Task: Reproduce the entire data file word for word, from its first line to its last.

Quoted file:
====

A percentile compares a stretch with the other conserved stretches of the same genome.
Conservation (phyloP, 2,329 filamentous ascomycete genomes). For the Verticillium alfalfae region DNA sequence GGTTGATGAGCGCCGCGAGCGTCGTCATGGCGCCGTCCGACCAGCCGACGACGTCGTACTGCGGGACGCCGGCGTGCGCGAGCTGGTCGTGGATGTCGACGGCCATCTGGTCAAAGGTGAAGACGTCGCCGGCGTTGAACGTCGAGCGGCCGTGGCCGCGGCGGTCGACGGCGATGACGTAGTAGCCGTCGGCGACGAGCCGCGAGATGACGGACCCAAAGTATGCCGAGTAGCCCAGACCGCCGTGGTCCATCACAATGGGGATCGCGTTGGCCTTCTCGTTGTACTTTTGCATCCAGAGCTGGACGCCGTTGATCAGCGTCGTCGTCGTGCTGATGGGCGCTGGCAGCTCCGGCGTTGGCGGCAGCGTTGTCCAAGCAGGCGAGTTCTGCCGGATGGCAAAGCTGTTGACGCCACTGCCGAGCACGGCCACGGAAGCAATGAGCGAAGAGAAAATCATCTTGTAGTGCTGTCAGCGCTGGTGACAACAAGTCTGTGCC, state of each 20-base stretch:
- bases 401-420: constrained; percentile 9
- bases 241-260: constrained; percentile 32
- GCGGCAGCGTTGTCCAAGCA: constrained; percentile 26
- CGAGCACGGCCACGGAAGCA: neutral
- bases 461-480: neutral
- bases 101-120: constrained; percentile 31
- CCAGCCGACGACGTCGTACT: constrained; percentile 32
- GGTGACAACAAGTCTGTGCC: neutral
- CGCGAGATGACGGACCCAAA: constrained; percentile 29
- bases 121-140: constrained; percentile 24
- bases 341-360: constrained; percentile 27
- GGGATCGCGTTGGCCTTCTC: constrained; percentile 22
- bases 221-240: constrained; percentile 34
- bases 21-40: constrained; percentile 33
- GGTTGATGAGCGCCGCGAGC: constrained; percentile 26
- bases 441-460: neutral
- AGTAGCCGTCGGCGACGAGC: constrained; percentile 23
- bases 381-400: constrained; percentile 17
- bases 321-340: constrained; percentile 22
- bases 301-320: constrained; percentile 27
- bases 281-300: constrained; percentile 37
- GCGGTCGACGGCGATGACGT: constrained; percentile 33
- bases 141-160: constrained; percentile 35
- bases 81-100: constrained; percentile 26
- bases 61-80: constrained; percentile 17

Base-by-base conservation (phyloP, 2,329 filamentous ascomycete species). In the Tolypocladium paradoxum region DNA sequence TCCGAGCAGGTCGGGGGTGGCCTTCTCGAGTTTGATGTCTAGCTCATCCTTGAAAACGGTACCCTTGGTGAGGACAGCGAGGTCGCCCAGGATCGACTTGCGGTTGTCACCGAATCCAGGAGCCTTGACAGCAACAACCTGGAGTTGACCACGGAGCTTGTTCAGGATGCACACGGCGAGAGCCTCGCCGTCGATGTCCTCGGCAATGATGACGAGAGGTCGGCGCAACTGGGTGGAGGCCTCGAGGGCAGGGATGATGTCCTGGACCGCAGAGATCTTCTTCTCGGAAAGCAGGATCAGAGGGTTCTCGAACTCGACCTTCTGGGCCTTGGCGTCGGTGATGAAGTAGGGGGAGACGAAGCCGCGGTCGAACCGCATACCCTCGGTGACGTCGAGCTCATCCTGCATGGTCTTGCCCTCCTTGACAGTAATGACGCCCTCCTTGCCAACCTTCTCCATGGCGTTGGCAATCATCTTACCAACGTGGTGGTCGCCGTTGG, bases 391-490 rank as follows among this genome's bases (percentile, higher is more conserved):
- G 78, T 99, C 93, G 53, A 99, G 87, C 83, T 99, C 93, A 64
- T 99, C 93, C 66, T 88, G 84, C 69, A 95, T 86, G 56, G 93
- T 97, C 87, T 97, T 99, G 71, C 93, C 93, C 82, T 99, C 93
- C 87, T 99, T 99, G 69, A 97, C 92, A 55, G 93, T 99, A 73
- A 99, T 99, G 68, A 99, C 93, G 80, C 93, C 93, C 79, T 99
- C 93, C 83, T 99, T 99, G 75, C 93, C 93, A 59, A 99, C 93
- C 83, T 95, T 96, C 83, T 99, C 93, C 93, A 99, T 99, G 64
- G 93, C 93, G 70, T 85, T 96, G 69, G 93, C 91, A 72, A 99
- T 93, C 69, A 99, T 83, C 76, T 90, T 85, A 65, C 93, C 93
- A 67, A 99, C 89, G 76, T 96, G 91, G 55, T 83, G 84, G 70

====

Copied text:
A percentile compares a stretch with the other conserved stretches of the same genome.
Conservation (phyloP, 2,329 filamentous ascomycete genomes). For the Verticillium alfalfae region DNA sequence GGTTGATGAGCGCCGCGAGCGTCGTCATGGCGCCGTCCGACCAGCCGACGACGTCGTACTGCGGGACGCCGGCGTGCGCGAGCTGGTCGTGGATGTCGACGGCCATCTGGTCAAAGGTGAAGACGTCGCCGGCGTTGAACGTCGAGCGGCCGTGGCCGCGGCGGTCGACGGCGATGACGTAGTAGCCGTCGGCGACGAGCCGCGAGATGACGGACCCAAAGTATGCCGAGTAGCCCAGACCGCCGTGGTCCATCACAATGGGGATCGCGTTGGCCTTCTCGTTGTACTTTTGCATCCAGAGCTGGACGCCGTTGATCAGCGTCGTCGTCGTGCTGATGGGCGCTGGCAGCTCCGGCGTTGGCGGCAGCGTTGTCCAAGCAGGCGAGTTCTGCCGGATGGCAAAGCTGTTGACGCCACTGCCGAGCACGGCCACGGAAGCAATGAGCGAAGAGAAAATCATCTTGTAGTGCTGTCAGCGCTGGTGACAACAAGTCTGTGCC, state of each 20-base stretch:
- bases 401-420: constrained; percentile 9
- bases 241-260: constrained; percentile 32
- GCGGCAGCGTTGTCCAAGCA: constrained; percentile 26
- CGAGCACGGCCACGGAAGCA: neutral
- bases 461-480: neutral
- bases 101-120: constrained; percentile 31
- CCAGCCGACGACGTCGTACT: constrained; percentile 32
- GGTGACAACAAGTCTGTGCC: neutral
- CGCGAGATGACGGACCCAAA: constrained; percentile 29
- bases 121-140: constrained; percentile 24
- bases 341-360: constrained; percentile 27
- GGGATCGCGTTGGCCTTCTC: constrained; percentile 22
- bases 221-240: constrained; percentile 34
- bases 21-40: constrained; percentile 33
- GGTTGATGAGCGCCGCGAGC: constrained; percentile 26
- bases 441-460: neutral
- AGTAGCCGTCGGCGACGAGC: constrained; percentile 23
- bases 381-400: constrained; percentile 17
- bases 321-340: constrained; percentile 22
- bases 301-320: constrained; percentile 27
- bases 281-300: constrained; percentile 37
- GCGGTCGACGGCGATGACGT: constrained; percentile 33
- bases 141-160: constrained; percentile 35
- bases 81-100: constrained; percentile 26
- bases 61-80: constrained; percentile 17

Base-by-base conservation (phyloP, 2,329 filamentous ascomycete species). In the Tolypocladium paradoxum region DNA sequence TCCGAGCAGGTCGGGGGTGGCCTTCTCGAGTTTGATGTCTAGCTCATCCTTGAAAACGGTACCCTTGGTGAGGACAGCGAGGTCGCCCAGGATCGACTTGCGGTTGTCACCGAATCCAGGAGCCTTGACAGCAACAACCTGGAGTTGACCACGGAGCTTGTTCAGGATGCACACGGCGAGAGCCTCGCCGTCGATGTCCTCGGCAATGATGACGAGAGGTCGGCGCAACTGGGTGGAGGCCTCGAGGGCAGGGATGATGTCCTGGACCGCAGAGATCTTCTTCTCGGAAAGCAGGATCAGAGGGTTCTCGAACTCGACCTTCTGGGCCTTGGCGTCGGTGATGAAGTAGGGGGAGACGAAGCCGCGGTCGAACCGCATACCCTCGGTGACGTCGAGCTCATCCTGCATGGTCTTGCCCTCCTTGACAGTAATGACGCCCTCCTTGCCAACCTTCTCCATGGCGTTGGCAATCATCTTACCAACGTGGTGGTCGCCGTTGG, bases 391-490 rank as follows among this genome's bases (percentile, higher is more conserved):
- G 78, T 99, C 93, G 53, A 99, G 87, C 83, T 99, C 93, A 64
- T 99, C 93, C 66, T 88, G 84, C 69, A 95, T 86, G 56, G 93
- T 97, C 87, T 97, T 99, G 71, C 93, C 93, C 82, T 99, C 93
- C 87, T 99, T 99, G 69, A 97, C 92, A 55, G 93, T 99, A 73
- A 99, T 99, G 68, A 99, C 93, G 80, C 93, C 93, C 79, T 99
- C 93, C 83, T 99, T 99, G 75, C 93, C 93, A 59, A 99, C 93
- C 83, T 95, T 96, C 83, T 99, C 93, C 93, A 99, T 99, G 64
- G 93, C 93, G 70, T 85, T 96, G 69, G 93, C 91, A 72, A 99
- T 93, C 69, A 99, T 83, C 76, T 90, T 85, A 65, C 93, C 93
- A 67, A 99, C 89, G 76, T 96, G 91, G 55, T 83, G 84, G 70